Maybe it’s time for a new kind of airline — and not the new class of bare-bones budget carriers we’ve been seeing lately. I’m thinking of an airline with decent-sized seats, reasonable change fees, and no extra charges for basic things that should be included in the price of the ticket. And no throwing people off the airplane, like the unfortunate United Airlines passenger, to accommodate their own employees. Perhaps we’d all pay $100 more for our seats. But wouldn’t it be worth it?

Or, on second thought, maybe it’s time for the powers that be to take a second look at airline regulations, with passengers; rights in mind rather than the wellbeing of the airlines. And with the world watching, perhaps Dr. Dao and his lawyer might be the ones to sound the call.


About Author

Paul Marshman is a retired journalist who spent 30 years as a writer and editor on Canadian newspapers, while travelling to the ends of the earth. Now he continues to travel while passing on his travel experiences to you.


  1. Dr. Dao didn’t have a sketchy past. He was misidentified by a British newspaper. His name was similar to the doctor with legal issues.

  2. I agree with what you wrote Paul, however I also read an article outling what rights passengers actually have whether it be in an airline or ship. Basically none! The Captain has all the power and can interpret the rules in the narrowest of ways as obviously did the CEO of United. This is what should be changed in order to reflect customer service.

    I fully understand in the case of unruly passengers, inebriated and aggressive passengers and of course terrorists. However because an aurline makes a mistake or changes in crewing issues, that is the airline’s problem, not the customers’s.

    Having worked as ground staff at Sydney airport in Australia, the international airlines always overbooked, but we would nicely ask passengers prior to boarding, not once seated and on board.

    I also noted that Dr Dao qas in a window seat so he had to be dragged across a seat! Practicality dictates that you would only ask thise in aisle seats to disembark!

    A very sorry tale and I hope United and its Ceo get their just desserts and that passengers desert them in droves.

    • Good points, Winnifred. There are some requirements for airlines to compensate you for a flight delay in some circumstances. But other than that, you seem to be at their mercy. There was a passenger sitting between Dr. Dao and the officers: I hope they at least got him or her out of the way before they tackled him.

  3. “But it’s a crazy way to do business: does any other industry work this way? You don’t arrive for a concert to be told they’ve sold your seat to somebody else, so here’s 50 bucks to see the show down the street.”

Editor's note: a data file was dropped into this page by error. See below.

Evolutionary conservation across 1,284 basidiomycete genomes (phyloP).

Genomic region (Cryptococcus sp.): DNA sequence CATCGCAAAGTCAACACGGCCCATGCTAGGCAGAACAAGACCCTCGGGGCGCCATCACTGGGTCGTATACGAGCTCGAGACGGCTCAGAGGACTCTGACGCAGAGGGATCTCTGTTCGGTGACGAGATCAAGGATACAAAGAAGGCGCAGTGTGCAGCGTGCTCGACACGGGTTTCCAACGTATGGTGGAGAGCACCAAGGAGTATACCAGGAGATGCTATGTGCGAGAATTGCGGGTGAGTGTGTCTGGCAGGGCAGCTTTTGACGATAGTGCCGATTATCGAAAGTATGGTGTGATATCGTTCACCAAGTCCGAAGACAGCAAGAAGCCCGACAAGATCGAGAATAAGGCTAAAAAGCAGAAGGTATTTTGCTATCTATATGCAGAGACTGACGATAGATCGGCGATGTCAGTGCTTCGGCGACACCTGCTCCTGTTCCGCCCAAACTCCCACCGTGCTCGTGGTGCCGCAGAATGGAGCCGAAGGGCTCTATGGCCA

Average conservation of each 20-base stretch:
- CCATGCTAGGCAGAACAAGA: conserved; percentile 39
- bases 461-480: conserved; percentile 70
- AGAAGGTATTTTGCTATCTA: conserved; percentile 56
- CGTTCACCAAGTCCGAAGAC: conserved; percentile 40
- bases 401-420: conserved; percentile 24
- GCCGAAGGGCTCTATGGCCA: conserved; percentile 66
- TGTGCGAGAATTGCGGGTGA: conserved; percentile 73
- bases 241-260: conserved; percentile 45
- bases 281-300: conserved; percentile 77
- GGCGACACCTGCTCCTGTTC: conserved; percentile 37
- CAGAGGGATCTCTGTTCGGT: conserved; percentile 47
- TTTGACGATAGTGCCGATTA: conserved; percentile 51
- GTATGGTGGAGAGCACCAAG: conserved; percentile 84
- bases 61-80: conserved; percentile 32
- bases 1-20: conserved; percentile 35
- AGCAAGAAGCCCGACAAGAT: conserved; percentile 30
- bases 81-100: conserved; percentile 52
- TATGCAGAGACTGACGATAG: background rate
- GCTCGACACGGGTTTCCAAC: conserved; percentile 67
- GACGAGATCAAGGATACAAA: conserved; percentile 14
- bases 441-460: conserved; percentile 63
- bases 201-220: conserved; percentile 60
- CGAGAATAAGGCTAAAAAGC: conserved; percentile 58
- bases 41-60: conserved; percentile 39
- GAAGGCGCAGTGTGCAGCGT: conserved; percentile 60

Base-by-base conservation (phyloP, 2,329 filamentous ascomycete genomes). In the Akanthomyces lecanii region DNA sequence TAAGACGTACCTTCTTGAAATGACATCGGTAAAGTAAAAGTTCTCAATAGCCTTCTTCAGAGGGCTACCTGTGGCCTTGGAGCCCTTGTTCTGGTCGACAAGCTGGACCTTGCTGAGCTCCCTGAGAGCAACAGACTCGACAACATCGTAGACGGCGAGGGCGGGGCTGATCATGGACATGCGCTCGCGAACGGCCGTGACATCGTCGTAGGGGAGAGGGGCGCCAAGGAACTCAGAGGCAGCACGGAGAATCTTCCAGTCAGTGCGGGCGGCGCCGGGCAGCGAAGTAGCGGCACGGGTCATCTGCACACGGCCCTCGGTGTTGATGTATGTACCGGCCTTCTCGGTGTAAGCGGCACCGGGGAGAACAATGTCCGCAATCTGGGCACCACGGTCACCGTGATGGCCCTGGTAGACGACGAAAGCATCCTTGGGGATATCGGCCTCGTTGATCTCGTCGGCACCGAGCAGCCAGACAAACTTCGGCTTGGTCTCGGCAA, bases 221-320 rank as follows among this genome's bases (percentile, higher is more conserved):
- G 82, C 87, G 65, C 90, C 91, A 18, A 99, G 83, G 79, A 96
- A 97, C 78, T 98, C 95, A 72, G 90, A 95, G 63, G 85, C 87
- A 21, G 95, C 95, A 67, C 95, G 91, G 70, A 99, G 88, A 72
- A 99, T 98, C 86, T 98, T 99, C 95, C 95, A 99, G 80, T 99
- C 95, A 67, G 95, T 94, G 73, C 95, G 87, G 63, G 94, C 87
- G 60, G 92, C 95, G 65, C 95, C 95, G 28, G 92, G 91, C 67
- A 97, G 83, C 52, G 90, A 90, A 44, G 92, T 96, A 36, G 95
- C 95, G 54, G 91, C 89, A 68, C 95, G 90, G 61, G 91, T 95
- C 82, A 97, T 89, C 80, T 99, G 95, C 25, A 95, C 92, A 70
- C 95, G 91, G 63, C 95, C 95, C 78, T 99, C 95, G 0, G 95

Paul, we have to be very careful here.

    That theatre ticket buyer gets no refund if he or she does not show up. If we pass laws dictating that they cannot overbook, airlines will fly out with more empty seats than before. That will surely mean that either ticket prices will go up or all discounted tickets will become totally nonrefundable or more likely both.

    I say keep the current overbooking rules, but be very careful to hire appropriate security people.

    • I don’t know if you’ve tried to cancel a flight recently, Don, but the penalties are so high that you have precious little left from your fare. And I don’t know if you get anything back if you just don’t show up without cancelling — enlighten me on that. What they used to do with those empty seats was sell them to standby passengers, but I’m guessing the new security measures don’t let them do that any more.

  4. dennis francz on

    it seems very simple to me , perhaps i am being overly naive and simplistic but, we are not forced to fly. so i would suggest anyone who is doing so for pleasure or emergency forgo one year of vacation flying. (any airline) This would make an big impact on the airlines profits and perhaps open their eyes to see where their revenues come from. That is the only way to have a lasting affect on these industries who believe they have what seems to be a strangle hold on the flying public. Any other attempts at changing their attitudes would be as effective as trying to flood the sahara desert with a volley of spit from a camel.

    • I kind of agree, Dennis. Unfortunately, they have us in a stranglehold. But for boomers at least, I’d suggest we start taking the train whenever it’s a feasible choice. It’s a kinder, gentler way of travelling, and you actually get to see the places you’re travelling through. And no drill sergeant grilling you just to let you on to the train. I see the police force now says the officers used “necessary force”. What was necessary was for them to keep their hands to themselves.

    • Thanks for commenting, Dan. It seems to me that so far, the United States is the only part of the world where this is common. I’ve never seen it done in a Canadian airport, or abroad. And as you say, let’s hope it doesn’t spread.